A study of Brucella inner lipopolysaccharide sections: lipid A and core. Understanding chemical structure with genetics
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Materias Investigacion::Ciencias de la vida::Biología
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SALVADOR BESCÓS, M. "A study of Brucella inner lipopolysaccharide sections: lipid A and core. Understanding chemical structure with genetics". Iriarte, M. D. y Conde, R. Tesis doctoral. Universidad de Navarra, 2018.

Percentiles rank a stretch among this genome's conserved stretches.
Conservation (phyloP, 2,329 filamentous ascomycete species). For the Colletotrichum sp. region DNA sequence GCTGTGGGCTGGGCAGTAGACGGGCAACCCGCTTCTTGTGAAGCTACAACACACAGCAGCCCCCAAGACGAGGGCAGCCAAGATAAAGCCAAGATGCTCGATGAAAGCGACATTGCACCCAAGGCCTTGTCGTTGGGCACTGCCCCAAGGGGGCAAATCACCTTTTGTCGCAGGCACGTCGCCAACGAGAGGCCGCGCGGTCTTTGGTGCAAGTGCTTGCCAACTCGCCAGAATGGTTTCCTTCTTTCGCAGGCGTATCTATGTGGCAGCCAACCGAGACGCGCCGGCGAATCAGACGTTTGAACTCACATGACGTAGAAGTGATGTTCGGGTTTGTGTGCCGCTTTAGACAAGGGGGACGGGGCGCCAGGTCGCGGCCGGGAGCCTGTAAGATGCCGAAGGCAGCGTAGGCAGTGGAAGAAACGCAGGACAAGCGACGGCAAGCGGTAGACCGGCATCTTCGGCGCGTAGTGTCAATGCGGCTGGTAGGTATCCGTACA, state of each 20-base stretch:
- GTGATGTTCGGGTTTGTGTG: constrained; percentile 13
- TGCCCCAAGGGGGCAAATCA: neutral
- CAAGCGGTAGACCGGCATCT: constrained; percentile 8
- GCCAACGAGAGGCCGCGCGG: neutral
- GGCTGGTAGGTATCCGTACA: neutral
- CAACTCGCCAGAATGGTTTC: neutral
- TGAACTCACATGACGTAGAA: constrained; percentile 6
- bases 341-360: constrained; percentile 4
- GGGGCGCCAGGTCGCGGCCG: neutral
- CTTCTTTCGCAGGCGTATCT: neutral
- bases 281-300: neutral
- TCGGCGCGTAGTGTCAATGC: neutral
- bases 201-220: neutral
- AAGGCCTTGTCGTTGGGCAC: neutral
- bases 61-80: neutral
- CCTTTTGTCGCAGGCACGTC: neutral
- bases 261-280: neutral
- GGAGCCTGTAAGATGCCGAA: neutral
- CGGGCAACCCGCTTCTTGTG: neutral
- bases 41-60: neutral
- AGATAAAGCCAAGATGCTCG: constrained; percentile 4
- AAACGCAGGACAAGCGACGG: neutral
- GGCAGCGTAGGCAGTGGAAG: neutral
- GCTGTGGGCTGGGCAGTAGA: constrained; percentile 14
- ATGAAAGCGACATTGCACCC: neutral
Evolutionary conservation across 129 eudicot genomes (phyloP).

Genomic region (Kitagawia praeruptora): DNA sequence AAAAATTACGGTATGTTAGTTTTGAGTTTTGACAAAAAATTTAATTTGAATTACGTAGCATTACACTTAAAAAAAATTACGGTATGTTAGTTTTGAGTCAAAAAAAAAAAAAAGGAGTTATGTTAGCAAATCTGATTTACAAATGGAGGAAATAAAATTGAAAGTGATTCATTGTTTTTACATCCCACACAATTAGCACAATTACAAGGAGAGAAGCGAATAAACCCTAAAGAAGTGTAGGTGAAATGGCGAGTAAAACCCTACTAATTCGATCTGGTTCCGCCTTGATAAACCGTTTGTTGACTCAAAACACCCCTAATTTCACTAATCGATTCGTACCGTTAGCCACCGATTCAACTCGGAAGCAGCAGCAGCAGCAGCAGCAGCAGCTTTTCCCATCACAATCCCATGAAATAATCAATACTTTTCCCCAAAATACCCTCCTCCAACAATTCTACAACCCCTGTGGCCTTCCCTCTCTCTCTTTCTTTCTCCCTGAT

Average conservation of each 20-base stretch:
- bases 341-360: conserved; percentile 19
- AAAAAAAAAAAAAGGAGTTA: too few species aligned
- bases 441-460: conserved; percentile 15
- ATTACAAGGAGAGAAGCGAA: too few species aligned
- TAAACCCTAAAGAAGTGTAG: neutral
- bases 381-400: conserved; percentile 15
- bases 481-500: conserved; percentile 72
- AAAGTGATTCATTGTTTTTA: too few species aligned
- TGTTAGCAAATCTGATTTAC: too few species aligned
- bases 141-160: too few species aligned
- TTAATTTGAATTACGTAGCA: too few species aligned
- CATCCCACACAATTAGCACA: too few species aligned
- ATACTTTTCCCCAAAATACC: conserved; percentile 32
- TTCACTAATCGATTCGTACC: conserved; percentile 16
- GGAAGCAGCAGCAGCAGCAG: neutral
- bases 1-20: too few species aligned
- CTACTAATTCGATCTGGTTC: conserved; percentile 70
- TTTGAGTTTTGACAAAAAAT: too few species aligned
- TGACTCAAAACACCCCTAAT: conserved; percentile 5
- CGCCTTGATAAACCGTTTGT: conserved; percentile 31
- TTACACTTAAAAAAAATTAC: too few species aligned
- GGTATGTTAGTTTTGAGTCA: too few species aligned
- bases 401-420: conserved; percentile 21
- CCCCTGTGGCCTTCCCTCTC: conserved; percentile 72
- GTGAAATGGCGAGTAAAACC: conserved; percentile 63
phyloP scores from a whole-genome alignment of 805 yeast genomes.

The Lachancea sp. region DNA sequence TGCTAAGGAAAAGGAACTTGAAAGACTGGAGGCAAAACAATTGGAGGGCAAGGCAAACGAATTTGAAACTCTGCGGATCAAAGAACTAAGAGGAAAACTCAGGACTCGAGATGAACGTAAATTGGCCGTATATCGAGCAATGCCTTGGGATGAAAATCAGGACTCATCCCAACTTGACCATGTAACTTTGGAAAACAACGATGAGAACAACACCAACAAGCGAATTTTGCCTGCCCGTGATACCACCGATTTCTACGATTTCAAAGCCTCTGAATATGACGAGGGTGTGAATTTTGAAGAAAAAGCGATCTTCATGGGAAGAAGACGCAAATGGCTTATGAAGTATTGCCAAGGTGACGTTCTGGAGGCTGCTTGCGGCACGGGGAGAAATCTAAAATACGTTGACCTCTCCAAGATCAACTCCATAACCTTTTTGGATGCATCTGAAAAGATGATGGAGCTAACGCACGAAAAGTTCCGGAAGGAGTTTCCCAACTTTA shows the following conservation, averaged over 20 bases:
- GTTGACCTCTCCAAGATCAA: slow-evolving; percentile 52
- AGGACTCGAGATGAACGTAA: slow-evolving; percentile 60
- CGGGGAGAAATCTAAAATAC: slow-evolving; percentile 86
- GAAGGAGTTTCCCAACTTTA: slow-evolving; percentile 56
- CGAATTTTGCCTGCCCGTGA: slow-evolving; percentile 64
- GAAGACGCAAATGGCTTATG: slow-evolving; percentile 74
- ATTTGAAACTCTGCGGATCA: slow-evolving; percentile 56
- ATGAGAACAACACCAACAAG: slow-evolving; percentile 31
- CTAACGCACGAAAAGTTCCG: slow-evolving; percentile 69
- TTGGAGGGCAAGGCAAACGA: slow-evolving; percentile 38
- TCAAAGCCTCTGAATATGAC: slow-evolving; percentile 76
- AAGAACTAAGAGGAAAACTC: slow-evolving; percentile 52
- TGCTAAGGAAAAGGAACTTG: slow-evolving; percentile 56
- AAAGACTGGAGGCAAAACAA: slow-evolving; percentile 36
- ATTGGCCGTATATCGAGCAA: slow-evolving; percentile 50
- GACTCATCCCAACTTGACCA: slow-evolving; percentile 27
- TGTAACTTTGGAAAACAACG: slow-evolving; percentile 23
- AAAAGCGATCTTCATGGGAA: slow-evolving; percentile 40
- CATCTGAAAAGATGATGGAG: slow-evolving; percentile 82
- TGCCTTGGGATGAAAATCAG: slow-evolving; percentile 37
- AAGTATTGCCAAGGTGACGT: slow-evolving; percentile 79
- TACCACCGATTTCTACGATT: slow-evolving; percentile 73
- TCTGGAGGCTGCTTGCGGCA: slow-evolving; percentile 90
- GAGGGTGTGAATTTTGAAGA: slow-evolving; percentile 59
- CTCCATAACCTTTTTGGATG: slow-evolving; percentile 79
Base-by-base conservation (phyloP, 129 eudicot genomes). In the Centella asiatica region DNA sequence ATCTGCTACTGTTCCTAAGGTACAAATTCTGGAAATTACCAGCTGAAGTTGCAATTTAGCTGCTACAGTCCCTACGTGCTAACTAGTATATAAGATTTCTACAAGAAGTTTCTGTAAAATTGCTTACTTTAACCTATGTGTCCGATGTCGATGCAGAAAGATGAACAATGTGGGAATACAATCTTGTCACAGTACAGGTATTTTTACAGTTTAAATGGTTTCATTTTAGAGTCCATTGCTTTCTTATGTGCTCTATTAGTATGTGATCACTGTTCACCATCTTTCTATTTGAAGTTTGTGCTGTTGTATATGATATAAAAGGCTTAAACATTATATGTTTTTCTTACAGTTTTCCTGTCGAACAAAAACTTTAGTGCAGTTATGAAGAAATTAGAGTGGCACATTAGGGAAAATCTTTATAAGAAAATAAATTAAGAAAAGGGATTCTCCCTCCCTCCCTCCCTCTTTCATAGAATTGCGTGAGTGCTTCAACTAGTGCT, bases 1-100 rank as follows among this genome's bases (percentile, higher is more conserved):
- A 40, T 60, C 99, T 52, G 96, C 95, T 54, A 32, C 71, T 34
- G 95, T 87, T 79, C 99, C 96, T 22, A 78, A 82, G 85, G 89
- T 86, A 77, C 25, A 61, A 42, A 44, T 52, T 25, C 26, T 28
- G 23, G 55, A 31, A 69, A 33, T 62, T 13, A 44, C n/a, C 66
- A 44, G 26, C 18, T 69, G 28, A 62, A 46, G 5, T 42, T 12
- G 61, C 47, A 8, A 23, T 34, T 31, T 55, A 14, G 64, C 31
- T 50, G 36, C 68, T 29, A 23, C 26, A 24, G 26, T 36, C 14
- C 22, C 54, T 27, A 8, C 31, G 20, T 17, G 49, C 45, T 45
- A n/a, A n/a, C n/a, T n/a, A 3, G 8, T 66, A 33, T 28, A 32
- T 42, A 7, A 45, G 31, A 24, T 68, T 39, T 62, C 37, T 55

Brucellosis is a zoonotic disease caused by Brucella. Its lipopolysaccharide (LPS) is a modified Pathogen-Associated Molecular Pattern (PAMP) that plays a major role in virulence since impairs normal recognition by the innate immune system, and delays the Th1-mediated immune response, allowing the bacteria to reach a safe replicative niche. The core and lipid A LPS sections play a crucial role in this strategy. In contrast to most gram-negative bacteria, Brucella lipid A presents a diaminoglucose disaccharide backbone, but its biosynthetic pathway remains unknown. We have identified in its genome the orthologues of gnnA and gnnB, responsible for the synthesis of diaminoglucose in other bacteria. Following a classical protocol, proven to be successful for many years, we were unable to construct mutants in any of these genes and we concluded that they are probably essential for outer membrane stability and Brucella viability. This was confirmed in parallel by a group of collaborators using a Tn-seq that enables straightforward saturating transposon mutagenesis of Brucella and the identification of genes that strongly contribute to the bacterium fitness. Although we were able to purify the proteins encoded by both genes, the assays to prove their enzymatic activity were not conclusive. The core region of Brucella LPS also contributes to its ability to escape from innate immune system and is crucial for virulence. Mutants in glycosyltransferases involved in the synthesis of the core lateral branch not linked to the O-polysaccharide (O-PS) are attenuated, induce a significantly stronger immune response, and are good vaccine candidates against brucellosis. The chemical structure of the Brucella LPS core, recently elucidated, suggests that, in addition to the already identified WadB and WadC, other glycosyltransferases could be implicated in its synthesis. To clarify the genetics of core synthesis is thus crucial for the development of Brucella vaccines. In this work, we analysed B. abortus genome, a species that presents smooth LPS, to find new genes encoding putative glycosyltransferases involved in LPS synthesis. We constructed mutants in a total of 12 identified genes and analysed their LPS structure. Among them, 11 were not implicated in the synthesis of a complete LPS. Moreover, a mucR mutant in B. abortus also presented a LPS similar to that of the parental strain. This is in accordance with the fact that the mucR-reguladed hypothetical glycosyltransferases were neither essential for the synthesis of a complete LPS, nor for interaction with elements of innate immunity or virulence in Brucella. Interestingly, mutant in BAB1_0953 (renamed wadD) lost reactivity against the antibodies that recognize the core section, but kept the O-PS. This suggests that WadD is a new glycosyltransferase adding one or more sugars to the core ramification of Brucella LPS that is not linked to the O-PS. wadD mutants were more sensitive than the parental strain to components of the innate immune system and in vivo studies suggest that WadD plays a role in chronic stages of infection. Since mutants in genes involved in the synthesis of the core lateral branch are attenuated, induce a stronger immune response and protect against brucellosis, modification of these lateral branch has been proposed as a new strategy for the development of brucellosis vaccines. In this work, we have applied this strategy to modify a B. ovis genetically engineered strain able to grow in atmospheric conditions for the development of a B. ovis specific vaccine. We have also clarified an open question and demonstrated that Open Reading Frame (ORF) BMEI0999 // BAB1_0998, situated immediately upstream the O-PS genes wboA and wboB is not required for the synthesis of a smooth LPS in B. melitensis or B. abortus.

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